For additional insight into the Western Conference Final between the Anaheim Ducks and Nashville Predators, NHL.com has enlisted the help of Perry Pearn to break down the action from the Predators' perspective. Pearn will be checking in throughout the series.
Pearn, 65, has worked 22 seasons as an NHL assistant with the Vancouver Canucks, Ottawa Senators, New York Rangers, Montreal Canadiens and Winnipeg Jets. He began his NHL career as an assistant in Winnipeg in 1995-96.
Pearn also has a gold medal as coach (1993) and two golds as an assistant (1990, 1991) with Canada's national junior team at the IIHF World Junior Championship.
ANAHEIM -- The turning point of Game 2 of the Western Conference Final between the Anaheim Ducks and Nashville Predators came earlier than many fans might have thought, longtime NHL assistant Perry Pearn said.
The Ducks defeated the Predators 5-3 at Honda Center on Sunday, tying the best-of-7 series 1-1.
[RELATED: Complete Predators vs. Ducks series coverage]
Game 3 is at Bridgestone Arena in Nashville on Tuesday (8 p.m. ET; NBCSN, CBC, SN, TVA Sports).
"I'm not trying to be Captain Obvious here but the big difference in the game for me was that [Predators goalie] Pekka Rinne wasn't as sharp as he was in the first game," Pearn said. "And that led to the turning point in the game. I never heard them say this on TV but Anaheim's first goal late in the first period, by Sami Vatanen, was a nice shot but Rinne was off his angle and that's probably a bad goal.
Video: NSH@ANA, Gm2: Vatanen blisters a slapper for PPG
"When you saw the replay, a goalie shouldn't leave that much room. His catching glove from that angle was outside the back of the net. Maybe Rinne got caught off guard a little as quick as Anaheim transitioned that puck and came on the rush, so give Anaheim some credit there.
"If the Ducks don't score that goal, you may have seen a different result."
As you might suspect, a game with more goals -- Game 2 had eight and Game 1 had five -- indicates to a coach that there were more breakdowns.
"Technically in terms of execution, it was not quite as good as Game 1," Pearn said. "There were more turnovers and guys missed more assignments than the first game but I certainly thought it was contested as hard as the first one, though maybe not quite as physical."
Much of the talk after Game 2 centered on goaltending and Rinne, who allowed four goals on 16 shots through two periods.
"It's a deceptive shot (Nick Ritchie's goal that put the Ducks ahead 4-3) but you could believe that [Predators coach] Peter Laviolette is probably calling that a bad goal," Pearn said. "I think over the course of the playoffs to this point, Rinne has been so good for them that you're bound to have a game where you're not quite as sharp and I think [Game 2] was that game for him."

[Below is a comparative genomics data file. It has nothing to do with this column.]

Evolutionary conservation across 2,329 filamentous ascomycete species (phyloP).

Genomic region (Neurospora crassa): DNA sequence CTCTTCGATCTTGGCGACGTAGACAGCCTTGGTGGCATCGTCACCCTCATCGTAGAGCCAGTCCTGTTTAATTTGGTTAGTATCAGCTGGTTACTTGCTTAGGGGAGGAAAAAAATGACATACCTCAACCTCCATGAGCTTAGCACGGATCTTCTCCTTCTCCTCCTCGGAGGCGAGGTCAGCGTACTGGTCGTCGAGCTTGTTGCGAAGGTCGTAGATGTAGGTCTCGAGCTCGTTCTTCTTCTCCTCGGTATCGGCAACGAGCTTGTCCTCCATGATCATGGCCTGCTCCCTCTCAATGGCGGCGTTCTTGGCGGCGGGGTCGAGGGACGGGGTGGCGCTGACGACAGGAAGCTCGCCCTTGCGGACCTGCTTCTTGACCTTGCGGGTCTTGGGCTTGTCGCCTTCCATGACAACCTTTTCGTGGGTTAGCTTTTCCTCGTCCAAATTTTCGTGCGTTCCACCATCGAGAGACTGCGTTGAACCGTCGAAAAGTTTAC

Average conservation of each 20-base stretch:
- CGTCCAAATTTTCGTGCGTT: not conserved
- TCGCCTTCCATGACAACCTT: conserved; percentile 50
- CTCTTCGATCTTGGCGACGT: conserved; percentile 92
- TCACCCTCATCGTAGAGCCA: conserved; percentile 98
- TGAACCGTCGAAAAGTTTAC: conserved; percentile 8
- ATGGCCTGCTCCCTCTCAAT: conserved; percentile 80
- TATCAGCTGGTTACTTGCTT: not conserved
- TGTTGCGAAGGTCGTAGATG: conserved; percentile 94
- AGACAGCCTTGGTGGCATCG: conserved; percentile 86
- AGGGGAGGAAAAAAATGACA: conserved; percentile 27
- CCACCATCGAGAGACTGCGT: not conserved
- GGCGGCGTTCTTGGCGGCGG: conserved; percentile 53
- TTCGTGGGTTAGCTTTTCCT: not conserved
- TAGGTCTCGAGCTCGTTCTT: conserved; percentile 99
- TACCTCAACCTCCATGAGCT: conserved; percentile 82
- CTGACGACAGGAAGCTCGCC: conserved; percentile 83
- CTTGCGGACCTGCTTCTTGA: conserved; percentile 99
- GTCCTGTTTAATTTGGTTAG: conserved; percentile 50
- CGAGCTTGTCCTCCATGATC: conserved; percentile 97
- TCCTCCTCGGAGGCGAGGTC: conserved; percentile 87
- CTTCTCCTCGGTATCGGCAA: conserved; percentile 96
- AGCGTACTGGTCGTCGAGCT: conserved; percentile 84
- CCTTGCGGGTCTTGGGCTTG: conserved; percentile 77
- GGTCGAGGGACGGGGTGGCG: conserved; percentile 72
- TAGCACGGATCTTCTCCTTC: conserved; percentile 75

Video: NSH@ANA, Gm2: Ritchie rifles shot in off Rinne's mask
Another issue Pearn returned to was special teams. The Predators were 0-for-3 on the power play and the Ducks were 1-for-2.
"Reiterating what I said the other day," Pearn said, "if Nashville is going to win this series, at some point its power play has to win a game for them."
Another interesting development was what happened when the Predators fell behind and started pressing for more offense. They gave up some odd-man rushes, something Pearn thinks will be key to watch in games ahead.
"Rinne made some good saves during those," Pearn said. "One thing that's going to be tough for Nashville if they get down, they're more aggressive and more vulnerable. Anaheim's probably looking for that, to take advantage, but I do love how Nashville's defensemen, when they're defending a 2-on-1, they play them very, very well.
"I saw this in earlier series, too, those defensemen seem to pressure the guy with the puck at the key moment to make a decision and they play it, set it up so Rinne can be fairly aggressive. They deny the pass most times. I give them a lot of credit how they play those."
Pearn said he was not surprised by the most high-profile matchup of the game, Anaheim center Ryan Kesler checking so tightly on Nashville center Ryan Johansen.
"That matchup is Kesler's strength," Pearn said. "He does all those things… it's the mental battle he wants to get in. He wants his matchup guy to think about him and not his responsibilities. By the end of the game, he got under Johansen's skin a bit. I wouldn't say he was off his game but certainly he was focused on other things. He laid a good lick on Kesler at one point, which is good, but Ryan Johansen isn't one who should be looking to finish checks in the neutral zone. He should be concerned about finishing in offensive end.
"It will be important that he refocus, probably something Laviolette and his staff will work on going back to Nashville, that his focus is the game and not worrying about Kesler."